Receivers take over Zaggers

By Joseph Aldridge

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A high-profile Tauranga cafe business has been placed in receivership just months after opening a new conference facility on The Strand.

Zaggers has operated a popular cafe on Chapel St since 2007 and in December last year opened another cafe (Zaggers 2) with a big upstairs function centre capable of hosting 150 people.

Zaggers 2 developer and landlord Redline Holdings placed the entire Zaggers business in receivership last week.

Redline director Terry Scott would not comment on why he called in the receiver.

Tauranga couple Eddie and Wendy Treacey own the business and Mrs Treacey told the Bay of Plenty Times she was "extremely upset" about the situation and planned to contest the appointment of the receiver through her lawyer.

"We believe the receivership is not valid," she said.

Mrs Treacey acknowledged business had been slow at Zaggers 2 this year and said the low numbers of customers had made it difficult for her new cafe to get established.

Receiver Kim Thompson was appointed last Thursday and while he would not comment on the circumstances that led to Zaggers being placed in receivership, he said he was looking at selling both cafes.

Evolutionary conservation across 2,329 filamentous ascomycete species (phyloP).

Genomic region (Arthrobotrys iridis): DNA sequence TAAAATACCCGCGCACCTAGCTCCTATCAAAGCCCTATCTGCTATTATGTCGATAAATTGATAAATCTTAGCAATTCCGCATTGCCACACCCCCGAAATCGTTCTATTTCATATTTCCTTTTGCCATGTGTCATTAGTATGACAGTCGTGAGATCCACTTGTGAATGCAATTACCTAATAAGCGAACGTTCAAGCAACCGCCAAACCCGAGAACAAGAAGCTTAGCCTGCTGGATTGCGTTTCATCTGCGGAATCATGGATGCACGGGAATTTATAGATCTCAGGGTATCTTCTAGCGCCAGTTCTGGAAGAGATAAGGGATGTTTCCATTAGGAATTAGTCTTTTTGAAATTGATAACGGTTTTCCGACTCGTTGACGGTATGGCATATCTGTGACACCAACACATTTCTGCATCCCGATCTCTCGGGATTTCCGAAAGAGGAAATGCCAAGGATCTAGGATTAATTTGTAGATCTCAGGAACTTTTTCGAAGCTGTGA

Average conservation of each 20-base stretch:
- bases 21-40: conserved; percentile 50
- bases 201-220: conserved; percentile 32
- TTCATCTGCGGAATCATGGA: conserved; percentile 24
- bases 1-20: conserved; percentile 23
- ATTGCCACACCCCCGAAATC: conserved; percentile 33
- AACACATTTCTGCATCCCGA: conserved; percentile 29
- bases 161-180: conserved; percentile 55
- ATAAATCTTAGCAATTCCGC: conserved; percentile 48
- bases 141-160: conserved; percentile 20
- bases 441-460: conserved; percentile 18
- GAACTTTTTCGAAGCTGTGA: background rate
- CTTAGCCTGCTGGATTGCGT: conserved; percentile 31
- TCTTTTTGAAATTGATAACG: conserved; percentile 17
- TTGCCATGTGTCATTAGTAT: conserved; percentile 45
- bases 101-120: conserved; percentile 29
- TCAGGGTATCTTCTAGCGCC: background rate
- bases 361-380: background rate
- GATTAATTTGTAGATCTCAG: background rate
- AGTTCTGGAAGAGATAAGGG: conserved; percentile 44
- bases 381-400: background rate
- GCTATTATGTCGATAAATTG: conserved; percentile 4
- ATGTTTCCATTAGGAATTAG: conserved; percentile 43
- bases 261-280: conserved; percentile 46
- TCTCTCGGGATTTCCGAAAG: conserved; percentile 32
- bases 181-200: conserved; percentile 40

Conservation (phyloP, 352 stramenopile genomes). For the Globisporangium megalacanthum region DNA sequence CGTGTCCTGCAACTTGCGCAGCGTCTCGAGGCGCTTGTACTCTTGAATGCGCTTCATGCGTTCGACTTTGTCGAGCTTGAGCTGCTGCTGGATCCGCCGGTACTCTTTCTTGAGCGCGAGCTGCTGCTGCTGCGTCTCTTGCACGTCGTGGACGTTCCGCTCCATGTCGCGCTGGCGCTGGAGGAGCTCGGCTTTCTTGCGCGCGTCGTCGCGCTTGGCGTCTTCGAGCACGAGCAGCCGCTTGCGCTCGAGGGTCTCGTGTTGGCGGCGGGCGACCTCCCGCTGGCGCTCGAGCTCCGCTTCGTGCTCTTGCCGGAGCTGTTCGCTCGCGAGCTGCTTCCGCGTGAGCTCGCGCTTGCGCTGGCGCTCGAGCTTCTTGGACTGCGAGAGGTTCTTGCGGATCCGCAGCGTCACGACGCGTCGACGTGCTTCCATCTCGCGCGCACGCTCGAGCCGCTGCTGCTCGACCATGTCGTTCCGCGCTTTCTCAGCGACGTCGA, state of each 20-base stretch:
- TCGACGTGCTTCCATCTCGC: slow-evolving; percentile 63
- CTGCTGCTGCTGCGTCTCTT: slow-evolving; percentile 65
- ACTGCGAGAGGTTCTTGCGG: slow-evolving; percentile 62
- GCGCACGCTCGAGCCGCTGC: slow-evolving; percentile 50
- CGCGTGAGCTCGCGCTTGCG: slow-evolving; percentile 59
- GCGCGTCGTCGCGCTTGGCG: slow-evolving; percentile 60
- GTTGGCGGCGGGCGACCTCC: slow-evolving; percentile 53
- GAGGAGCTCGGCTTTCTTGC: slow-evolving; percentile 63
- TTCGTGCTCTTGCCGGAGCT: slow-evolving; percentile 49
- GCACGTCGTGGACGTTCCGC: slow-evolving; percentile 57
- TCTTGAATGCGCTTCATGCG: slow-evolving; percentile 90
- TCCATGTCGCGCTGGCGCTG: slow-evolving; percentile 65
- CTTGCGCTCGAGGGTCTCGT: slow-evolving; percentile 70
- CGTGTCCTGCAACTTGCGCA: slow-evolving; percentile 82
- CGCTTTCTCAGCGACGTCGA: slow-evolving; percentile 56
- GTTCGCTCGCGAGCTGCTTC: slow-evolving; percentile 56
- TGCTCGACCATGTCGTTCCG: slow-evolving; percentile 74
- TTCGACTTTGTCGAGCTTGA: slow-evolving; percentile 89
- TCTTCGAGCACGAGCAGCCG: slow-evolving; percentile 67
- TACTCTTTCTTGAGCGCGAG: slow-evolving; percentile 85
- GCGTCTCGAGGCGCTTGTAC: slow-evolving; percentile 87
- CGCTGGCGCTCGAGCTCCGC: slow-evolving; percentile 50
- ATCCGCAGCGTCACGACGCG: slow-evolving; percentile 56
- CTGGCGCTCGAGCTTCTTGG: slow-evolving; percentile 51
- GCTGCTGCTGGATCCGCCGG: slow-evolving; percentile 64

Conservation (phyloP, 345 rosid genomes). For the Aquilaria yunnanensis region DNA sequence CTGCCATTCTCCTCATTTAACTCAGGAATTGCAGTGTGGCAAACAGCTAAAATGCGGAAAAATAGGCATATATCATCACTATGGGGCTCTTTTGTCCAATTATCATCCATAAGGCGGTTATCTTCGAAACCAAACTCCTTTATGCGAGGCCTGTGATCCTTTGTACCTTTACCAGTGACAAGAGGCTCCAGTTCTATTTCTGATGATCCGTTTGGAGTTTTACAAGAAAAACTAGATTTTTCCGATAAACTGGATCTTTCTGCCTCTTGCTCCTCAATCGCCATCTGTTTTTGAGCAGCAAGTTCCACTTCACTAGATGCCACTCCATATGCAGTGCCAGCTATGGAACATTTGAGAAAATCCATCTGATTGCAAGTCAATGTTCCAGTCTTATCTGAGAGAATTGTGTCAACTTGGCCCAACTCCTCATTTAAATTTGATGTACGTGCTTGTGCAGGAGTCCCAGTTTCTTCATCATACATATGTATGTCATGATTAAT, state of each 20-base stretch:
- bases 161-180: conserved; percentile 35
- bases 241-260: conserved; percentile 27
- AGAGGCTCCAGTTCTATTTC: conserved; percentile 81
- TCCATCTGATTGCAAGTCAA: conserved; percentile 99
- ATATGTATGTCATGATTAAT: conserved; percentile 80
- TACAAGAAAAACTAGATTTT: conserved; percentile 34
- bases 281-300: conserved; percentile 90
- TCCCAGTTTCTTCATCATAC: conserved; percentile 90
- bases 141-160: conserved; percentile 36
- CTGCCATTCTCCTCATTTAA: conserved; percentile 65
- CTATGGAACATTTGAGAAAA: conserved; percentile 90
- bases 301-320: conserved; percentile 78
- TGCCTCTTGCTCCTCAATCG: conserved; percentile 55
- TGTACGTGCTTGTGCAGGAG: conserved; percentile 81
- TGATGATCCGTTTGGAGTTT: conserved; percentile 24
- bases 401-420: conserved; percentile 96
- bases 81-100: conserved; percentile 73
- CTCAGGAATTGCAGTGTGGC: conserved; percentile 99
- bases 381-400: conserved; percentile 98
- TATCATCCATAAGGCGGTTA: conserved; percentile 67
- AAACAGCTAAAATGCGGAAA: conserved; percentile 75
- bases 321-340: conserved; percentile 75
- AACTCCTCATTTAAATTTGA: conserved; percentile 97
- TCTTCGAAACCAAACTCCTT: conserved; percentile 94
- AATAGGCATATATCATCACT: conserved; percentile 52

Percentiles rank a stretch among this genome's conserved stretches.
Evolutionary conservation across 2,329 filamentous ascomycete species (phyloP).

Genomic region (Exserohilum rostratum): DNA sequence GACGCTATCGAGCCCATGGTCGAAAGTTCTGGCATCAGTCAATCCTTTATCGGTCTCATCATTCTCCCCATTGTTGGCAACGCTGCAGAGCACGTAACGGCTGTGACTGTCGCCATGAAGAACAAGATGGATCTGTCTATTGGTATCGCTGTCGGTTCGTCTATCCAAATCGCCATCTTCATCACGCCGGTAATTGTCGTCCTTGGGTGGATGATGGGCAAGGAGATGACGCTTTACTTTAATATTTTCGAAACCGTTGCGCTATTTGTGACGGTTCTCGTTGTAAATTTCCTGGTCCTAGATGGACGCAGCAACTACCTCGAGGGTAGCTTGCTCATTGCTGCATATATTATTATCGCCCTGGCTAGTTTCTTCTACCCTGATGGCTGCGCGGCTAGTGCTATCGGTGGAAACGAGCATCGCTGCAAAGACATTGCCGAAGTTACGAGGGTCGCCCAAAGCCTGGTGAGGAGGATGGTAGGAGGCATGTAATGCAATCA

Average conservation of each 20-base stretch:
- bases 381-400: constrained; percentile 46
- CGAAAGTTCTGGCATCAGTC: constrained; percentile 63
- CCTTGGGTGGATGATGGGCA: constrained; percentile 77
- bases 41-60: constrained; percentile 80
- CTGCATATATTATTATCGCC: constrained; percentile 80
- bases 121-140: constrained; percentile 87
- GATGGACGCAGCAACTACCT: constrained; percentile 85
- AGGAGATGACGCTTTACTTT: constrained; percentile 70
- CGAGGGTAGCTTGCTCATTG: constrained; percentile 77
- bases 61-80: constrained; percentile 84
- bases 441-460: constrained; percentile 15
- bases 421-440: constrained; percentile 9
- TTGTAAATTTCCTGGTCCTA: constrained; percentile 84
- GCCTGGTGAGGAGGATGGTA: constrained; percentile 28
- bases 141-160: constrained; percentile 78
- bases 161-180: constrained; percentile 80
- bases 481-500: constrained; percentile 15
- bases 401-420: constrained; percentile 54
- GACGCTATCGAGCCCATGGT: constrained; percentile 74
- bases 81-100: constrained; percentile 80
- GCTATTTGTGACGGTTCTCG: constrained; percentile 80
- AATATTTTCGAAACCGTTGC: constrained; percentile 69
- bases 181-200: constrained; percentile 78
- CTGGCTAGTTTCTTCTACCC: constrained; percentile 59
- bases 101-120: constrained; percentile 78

Potential buyers had already shown interest in the Zaggers cafes, which were in high-profile locations, he said.

In the meantime, existing staff would continue running the cafes, and changes, including closing Zaggers 2 on Mondays, would make the business more profitable, Mr Thompson said.

Bar owners along The Strand told the Bay of Plenty Times in February that business over the summer had been notably quieter than in other years.

The Steakout Restaurant, Grumpy Mole Saloon, the Empire Nightclub and Route 67 on Harrington St had all closed in February.

Steakout owner Colin Milne, who also owns the Crown and Badger, said the business had been unable to attract sufficient numbers of week-day diners and had not been sustainable.

Empire Nightclub and Route 67 owner Glenn Meikle said compliance and regulatory hurdles had combined with declining numbers of patrons and turnover to torpedo his plans for a super-club in the city.

Hospitality NZ regional manager Alan Sciascia said recent months had been difficult for the hospitality industry in Tauranga, "but no more than it has been for the last year or two".

"Generally in this industry it's in a hold pattern. If the owners are making a healthy living they are ahead of the pack, as most are break-even businesses."

- Bay of Plenty Times

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